The American Kennel Club® (AKC®) will be joining Karen R. Breslin of the Progressive Law Center, LLC of Lakewood, Colorado and the Washington D.C. office of Kaye Scholer LLP in representing dog-owning plaintiffs Sonya Dias and others who are asserting that the Denver ordinance banning pit bulls within the city limits is unconstitutional.
In March the United States District Court for the District of Colorado, where the plaintiffs’ 2007 lawsuit was originally filed, dismissed the suit without granting a hearing. A brief is being filed today in the United States Court of Appeals for the Tenth Circuit asking to reverse that court’s decision and grant the plaintiffs/appellants a hearing on the unconstitutionality of the Denver breed ban. The original lawsuit stated Dias and the other owners were forced to move out of Denver with their dogs because of the ban which they asserted was a violation of, among other things, their constitutional rights.
The Denver ordinance bans ownership or possession of the Staffordshire Bull Terrier, the American Staffordshire Bull Terrier and the American Pit Bull Terrier and/or any dog with a majority of physical traits of one or more of these breeds within the city or county of Denver. Since 2005, as a result of this ordinance, several hundred dogs within the city limits had been euthanized.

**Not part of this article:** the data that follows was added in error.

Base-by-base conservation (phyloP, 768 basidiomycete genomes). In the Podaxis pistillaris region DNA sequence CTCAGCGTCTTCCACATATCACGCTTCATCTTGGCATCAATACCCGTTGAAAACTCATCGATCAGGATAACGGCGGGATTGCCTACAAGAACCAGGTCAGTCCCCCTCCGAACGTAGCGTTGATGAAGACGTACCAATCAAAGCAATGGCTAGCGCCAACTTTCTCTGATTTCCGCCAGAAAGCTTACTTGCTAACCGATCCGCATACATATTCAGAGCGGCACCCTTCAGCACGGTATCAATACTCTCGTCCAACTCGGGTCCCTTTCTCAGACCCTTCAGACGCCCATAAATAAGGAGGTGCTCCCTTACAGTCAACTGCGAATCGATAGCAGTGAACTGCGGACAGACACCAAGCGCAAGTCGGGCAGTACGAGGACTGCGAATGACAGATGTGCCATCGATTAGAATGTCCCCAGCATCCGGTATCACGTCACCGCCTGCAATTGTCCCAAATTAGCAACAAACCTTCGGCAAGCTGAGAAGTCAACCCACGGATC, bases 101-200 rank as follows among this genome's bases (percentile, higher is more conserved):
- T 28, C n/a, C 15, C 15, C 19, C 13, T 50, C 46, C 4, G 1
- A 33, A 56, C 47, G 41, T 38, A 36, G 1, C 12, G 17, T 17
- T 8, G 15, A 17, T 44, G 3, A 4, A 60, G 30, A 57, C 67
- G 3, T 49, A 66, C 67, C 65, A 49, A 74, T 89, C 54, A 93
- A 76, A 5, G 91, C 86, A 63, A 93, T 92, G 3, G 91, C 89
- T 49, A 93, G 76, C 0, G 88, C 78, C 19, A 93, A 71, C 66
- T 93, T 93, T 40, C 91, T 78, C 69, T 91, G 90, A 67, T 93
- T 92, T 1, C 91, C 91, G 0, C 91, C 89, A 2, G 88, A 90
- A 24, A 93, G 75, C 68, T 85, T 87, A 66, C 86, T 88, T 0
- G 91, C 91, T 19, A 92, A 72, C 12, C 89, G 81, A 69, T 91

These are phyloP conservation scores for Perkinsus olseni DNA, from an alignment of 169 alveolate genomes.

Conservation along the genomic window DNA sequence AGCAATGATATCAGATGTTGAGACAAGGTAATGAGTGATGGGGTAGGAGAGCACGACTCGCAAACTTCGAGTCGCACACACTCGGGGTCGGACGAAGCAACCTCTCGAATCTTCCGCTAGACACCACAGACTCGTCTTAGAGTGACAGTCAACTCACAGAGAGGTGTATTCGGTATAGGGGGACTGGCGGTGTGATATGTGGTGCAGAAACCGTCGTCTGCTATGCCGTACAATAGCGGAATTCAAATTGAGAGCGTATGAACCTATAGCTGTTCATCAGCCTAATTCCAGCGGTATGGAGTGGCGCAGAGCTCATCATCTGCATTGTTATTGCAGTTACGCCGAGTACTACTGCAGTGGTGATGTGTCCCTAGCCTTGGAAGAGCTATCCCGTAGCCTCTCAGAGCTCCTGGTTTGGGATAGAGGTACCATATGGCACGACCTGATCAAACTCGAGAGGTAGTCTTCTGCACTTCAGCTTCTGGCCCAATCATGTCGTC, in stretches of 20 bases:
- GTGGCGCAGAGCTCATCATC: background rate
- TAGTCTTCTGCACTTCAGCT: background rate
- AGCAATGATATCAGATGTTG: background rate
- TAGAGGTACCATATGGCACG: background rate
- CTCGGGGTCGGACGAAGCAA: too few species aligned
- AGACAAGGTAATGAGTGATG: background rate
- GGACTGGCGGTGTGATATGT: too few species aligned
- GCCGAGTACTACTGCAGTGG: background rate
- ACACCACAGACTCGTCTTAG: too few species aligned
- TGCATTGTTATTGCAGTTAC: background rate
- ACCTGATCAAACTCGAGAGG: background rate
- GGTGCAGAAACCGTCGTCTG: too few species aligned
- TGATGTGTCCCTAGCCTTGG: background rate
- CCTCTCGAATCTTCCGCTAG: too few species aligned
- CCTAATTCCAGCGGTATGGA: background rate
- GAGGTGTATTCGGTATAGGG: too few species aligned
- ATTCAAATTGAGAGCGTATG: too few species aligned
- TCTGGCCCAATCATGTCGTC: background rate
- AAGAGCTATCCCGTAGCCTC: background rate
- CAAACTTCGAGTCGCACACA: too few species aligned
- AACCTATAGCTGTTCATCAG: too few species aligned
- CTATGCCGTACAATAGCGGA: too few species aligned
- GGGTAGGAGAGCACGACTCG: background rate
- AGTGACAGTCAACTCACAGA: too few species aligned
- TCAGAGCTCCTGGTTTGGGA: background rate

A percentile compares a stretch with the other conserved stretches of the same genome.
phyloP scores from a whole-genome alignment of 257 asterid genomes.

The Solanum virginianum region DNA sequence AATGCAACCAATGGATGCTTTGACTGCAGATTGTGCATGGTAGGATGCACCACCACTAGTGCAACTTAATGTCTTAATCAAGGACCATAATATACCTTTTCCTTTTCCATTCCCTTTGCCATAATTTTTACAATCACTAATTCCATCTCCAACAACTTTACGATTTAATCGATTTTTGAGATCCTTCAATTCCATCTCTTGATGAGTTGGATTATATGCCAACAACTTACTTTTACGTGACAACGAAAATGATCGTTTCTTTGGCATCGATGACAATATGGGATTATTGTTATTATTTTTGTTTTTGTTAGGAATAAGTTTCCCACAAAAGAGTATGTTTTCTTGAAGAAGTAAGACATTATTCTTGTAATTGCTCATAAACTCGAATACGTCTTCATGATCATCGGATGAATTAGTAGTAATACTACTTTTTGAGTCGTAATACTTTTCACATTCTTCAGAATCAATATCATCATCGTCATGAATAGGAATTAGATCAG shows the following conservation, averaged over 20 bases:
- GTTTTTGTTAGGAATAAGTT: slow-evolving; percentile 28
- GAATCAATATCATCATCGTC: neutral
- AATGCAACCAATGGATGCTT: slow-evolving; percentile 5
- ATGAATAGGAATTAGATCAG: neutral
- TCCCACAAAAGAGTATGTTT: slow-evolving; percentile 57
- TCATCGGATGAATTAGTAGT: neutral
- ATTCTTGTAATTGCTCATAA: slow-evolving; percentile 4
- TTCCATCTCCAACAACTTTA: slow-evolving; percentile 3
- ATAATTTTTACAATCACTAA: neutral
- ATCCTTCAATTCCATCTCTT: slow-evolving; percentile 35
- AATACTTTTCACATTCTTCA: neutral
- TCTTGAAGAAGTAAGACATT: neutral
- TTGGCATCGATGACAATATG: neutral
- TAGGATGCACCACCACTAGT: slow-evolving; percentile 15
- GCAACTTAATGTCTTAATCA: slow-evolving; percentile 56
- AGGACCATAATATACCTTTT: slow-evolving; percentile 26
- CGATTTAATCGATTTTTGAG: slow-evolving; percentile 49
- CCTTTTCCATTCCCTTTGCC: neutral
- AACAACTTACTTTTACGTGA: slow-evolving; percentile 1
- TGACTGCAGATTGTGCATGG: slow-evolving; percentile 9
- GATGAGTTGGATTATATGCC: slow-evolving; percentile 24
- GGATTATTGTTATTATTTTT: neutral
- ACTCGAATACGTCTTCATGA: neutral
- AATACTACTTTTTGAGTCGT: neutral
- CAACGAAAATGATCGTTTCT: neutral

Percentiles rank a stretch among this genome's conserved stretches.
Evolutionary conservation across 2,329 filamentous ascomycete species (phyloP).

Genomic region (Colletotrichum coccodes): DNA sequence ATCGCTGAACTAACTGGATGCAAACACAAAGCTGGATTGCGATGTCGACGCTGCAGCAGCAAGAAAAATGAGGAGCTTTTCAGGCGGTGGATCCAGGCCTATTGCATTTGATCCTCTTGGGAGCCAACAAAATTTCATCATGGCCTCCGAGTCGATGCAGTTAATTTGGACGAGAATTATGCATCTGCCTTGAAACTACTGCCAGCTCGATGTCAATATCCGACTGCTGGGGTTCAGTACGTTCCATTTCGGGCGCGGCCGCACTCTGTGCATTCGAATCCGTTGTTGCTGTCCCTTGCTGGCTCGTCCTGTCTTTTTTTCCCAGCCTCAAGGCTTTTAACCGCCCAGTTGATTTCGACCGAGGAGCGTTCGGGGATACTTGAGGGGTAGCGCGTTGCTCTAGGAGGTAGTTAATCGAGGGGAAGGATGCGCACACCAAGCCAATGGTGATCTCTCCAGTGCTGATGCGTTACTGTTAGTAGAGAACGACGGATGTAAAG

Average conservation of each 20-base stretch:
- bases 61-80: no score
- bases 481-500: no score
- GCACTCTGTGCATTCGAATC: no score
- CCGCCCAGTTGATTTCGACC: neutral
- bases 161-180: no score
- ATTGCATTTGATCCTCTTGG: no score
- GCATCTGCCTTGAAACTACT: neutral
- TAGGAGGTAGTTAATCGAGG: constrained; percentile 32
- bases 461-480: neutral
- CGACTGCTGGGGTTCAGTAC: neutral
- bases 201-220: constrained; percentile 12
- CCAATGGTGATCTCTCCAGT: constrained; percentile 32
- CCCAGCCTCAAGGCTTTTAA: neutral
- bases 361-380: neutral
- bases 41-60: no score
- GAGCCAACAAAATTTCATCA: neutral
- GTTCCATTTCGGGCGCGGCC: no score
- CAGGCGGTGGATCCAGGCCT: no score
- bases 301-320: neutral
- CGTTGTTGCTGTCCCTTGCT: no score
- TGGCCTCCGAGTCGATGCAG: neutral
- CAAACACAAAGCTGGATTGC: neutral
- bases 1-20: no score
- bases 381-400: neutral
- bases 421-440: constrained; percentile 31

The AKC supports reasonable, enforceable, non-discriminatory laws to govern the ownership of dogs. The AKC believes that dog owners should be responsible for their dogs. We support laws that: establish a fair process by which specific dogs are identified as “dangerous” based on stated, measurable actions; impose appropriate penalties on irresponsible owners; and establish a well-defined method for dealing with dogs proven to be dangerous. We believe that, if necessary, dogs proven to be “dangerous” may need to be humanely destroyed. The AKC strongly opposes any legislation that determines a dog to be “dangerous” based on specific breeds or phenotypic classes of dogs.